This can even be done with solutions containing multiple solutes, however is it most
accurate when the different solutes absorb different wavelengths.
Spectrometers that do not have a light source, but generate spectra based on the
incoming light can be used in a similar way to identify light sources. The spectra graph
obtained from an unknown light source (or mixture of sources) can be compared to a
database of graphs for different known light sources to identify the unknown light source.
Another application of the spectrophotometer is to determine the equilibrium
constant of a reaction involving ions, which takes place in aqueous solution. Starting a
solution containing only one reactant, the spectrum is measured. Then small, measured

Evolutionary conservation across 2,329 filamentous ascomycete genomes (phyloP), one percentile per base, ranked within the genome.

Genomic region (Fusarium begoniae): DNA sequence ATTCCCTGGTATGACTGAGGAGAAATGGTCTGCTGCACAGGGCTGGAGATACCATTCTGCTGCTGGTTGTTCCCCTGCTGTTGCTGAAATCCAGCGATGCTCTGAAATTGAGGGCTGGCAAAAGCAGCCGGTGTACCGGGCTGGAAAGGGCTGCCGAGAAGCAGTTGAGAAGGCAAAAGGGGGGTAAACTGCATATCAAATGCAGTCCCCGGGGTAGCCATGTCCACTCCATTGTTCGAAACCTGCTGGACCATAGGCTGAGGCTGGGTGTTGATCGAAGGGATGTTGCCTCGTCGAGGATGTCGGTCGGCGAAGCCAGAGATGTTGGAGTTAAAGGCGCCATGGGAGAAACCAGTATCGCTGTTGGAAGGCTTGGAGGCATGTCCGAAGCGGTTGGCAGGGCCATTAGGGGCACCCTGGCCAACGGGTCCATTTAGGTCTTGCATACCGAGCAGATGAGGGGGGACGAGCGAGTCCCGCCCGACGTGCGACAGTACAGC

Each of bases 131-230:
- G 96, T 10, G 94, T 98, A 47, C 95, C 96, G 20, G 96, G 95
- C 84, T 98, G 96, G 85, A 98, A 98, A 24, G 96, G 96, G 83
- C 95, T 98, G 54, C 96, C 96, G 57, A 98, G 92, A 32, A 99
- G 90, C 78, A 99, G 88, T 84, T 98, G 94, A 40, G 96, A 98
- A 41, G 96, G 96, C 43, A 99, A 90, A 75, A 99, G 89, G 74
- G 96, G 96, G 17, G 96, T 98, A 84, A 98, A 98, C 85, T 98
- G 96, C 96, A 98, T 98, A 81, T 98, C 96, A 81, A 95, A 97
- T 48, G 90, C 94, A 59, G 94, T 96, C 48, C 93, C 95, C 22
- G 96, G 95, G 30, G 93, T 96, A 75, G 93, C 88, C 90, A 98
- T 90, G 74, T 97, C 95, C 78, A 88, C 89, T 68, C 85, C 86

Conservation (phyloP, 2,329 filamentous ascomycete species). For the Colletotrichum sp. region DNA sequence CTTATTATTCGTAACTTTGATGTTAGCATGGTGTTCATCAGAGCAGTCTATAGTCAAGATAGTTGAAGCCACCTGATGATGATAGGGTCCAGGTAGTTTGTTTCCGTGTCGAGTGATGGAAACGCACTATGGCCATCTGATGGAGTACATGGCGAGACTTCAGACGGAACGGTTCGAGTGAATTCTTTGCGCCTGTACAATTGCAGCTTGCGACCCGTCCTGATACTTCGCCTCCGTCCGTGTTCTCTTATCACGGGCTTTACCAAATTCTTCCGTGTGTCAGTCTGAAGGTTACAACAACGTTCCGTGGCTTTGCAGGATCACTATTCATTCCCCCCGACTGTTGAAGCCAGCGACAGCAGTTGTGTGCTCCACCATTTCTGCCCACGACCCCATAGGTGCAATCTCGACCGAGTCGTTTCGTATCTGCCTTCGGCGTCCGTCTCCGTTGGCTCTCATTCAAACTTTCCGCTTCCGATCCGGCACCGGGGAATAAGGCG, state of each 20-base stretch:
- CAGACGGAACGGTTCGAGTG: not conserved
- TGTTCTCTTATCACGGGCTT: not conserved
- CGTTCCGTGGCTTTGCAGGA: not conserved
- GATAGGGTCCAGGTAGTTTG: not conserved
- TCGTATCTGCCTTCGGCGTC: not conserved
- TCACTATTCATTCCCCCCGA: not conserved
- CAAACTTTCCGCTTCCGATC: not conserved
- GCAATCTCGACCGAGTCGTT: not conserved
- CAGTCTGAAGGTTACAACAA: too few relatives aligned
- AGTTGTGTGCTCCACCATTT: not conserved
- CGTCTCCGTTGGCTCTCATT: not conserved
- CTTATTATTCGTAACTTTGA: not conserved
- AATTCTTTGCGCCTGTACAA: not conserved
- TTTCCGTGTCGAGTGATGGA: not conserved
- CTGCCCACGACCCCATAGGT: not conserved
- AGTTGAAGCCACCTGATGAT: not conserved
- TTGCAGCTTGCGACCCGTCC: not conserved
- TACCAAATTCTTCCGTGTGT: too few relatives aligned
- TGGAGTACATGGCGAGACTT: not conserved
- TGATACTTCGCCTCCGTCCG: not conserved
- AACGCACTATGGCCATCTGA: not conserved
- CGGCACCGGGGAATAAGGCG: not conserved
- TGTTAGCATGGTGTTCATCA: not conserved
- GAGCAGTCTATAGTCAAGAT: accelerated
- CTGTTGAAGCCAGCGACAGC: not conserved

amount of the other reactant is added and after each addition, the spectrum is measured
again. This method works best if there is a known wavelength that the product absorbs.
Then, as more products are formed from adding more reactant, more light will be
absorbed. When the solution becomes saturated and the reaction reaches net equilibrium,
the increase in light absorption will level out, indication equilibrium.


Balch, Alan. Chemistry 2BH Laboratory Manual. Davis, CA: University of California,
Davis, 1999.

Charge-coupled device. Wikipedia. 5 Feb. 2007. 10 Feb. 2007

Infrared spectroscopy. 9 Feb. 2007. 10 Feb. 2007

Spectrophotometry. Wikipedia. 8 Feb. 2007. 10 Feb. 2007

Oxtoby, D. W.; Gillis, H.P.; and Nachtrieb, Norman H. Principles of Modern Chemistry.
Fifth edition. South Melbourne, Australia: Thomson Learning, 2002.

Ultraviolet-visible spectroscopy. Wikipedia. 2 Feb. 2007. 10 Feb. 2007